D.C. voters should not have to jump through hoops to exercise their rights at the federal or local level. They should have been given more time “to petition their government for redress of grievances.”

Since the mayor, the D.C. Council, Congress and the White House need a refresher course, that fundamental clause comes from the First Amendment to the Constitution. A constitution, by the way, which would never be amended or disregarded for political and societal expediency, or corporate will.

The District’s historic Home Rule Charter should be treated no less lightly. It is the city’s constitution. In 49 states in this country, a voter referendum is required to change the sacrosanct document. The District must uphold the same standard.

City leaders circumvented the voters by sending this major measure straight away to Congress for approval.

“I think it’s crazy that people don’t realize what they are giving up; this country is built on democracy,” said Mrs. Spencer in response to those who belittle the referendum process. “That’s what the mayor is trying to take away from us, our right to vote.” As a reminder, community activists are circulating an e-mail quoting Mr. Fenty as he stressed the importance of voter referendums when he proposed a commuter tax.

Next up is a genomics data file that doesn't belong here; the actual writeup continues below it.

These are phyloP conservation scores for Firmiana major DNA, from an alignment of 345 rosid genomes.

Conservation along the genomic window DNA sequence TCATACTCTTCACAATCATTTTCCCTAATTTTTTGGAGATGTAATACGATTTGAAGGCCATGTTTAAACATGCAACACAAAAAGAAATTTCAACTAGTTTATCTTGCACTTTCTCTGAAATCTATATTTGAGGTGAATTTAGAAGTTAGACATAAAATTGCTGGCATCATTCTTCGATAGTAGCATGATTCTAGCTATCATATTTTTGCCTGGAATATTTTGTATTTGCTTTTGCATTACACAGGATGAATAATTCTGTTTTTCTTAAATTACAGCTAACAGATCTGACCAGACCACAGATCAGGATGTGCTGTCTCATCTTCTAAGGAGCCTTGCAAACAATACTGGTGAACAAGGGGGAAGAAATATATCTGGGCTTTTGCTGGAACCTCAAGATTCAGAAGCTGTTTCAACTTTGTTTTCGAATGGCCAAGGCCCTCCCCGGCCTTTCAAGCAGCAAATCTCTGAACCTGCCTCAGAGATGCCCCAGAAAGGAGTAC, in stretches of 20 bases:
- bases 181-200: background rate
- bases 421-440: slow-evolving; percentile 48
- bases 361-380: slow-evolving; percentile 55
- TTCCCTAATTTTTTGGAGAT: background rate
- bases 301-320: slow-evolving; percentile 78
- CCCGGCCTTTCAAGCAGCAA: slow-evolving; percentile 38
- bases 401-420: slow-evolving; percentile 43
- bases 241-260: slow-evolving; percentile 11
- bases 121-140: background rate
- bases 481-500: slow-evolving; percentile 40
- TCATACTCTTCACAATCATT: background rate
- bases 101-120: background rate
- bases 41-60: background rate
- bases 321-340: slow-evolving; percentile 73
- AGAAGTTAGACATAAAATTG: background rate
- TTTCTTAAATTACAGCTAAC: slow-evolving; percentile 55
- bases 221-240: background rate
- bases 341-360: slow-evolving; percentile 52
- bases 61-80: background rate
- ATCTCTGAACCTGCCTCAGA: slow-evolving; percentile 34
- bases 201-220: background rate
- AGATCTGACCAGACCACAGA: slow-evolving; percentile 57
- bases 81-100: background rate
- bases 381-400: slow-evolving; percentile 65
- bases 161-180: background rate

“Citizens have the right to vote to change the charter,” Mr. Fenty was quoted as saying in a 2005 Associated Press story. “Can you imagine letting the citizens vote in Baghdad and not D.C.? You can’t celebrate democracy in another country at the same time it’s being rejected at home.”

Mrs. Spencer is scheduled to answer questions at a meeting called by voting rights advocates at 12:30 p.m. tomorrow at St. James Episcopal Church, 222 Eighth St. NE.

If anybody cares about improving D.C. public schools, it’s Mrs. Spencer. The school system will not improve until all the stakeholders are working together for change, she said. “It’s not just one man, we all need to get out there.”

She repeated that the mayor has no background in education.

A native Washingtonian, who returned two decades ago to the same Capitol Hill home she grew up in to care for an ailing mother, Mrs. Spencer is a proud graduate of Eastern High School, Class of 1962. A retired federal government worker, her four children attended and graduated from D.C. schools.

Today, her granddaughters attend the Capitol Hill cluster of schools, one a fourth-grader at Watkins Elementary and the other a sixth-grader at Stuart-Hobson Middle School.

The soft-spoken Mrs. Spencer is no stranger to advocacy. During her 10 years with ACORN, she has sought changes in predatory lending practices, minimum-wage laws and improving city schools.

She doesn’t want much for her next birthday, just her constitutional right as an American citizen — the right to vote even in the nation’s undemocratic capital.

For information or to volunteer for the charter amendment referendum, go to www.letmevote.org.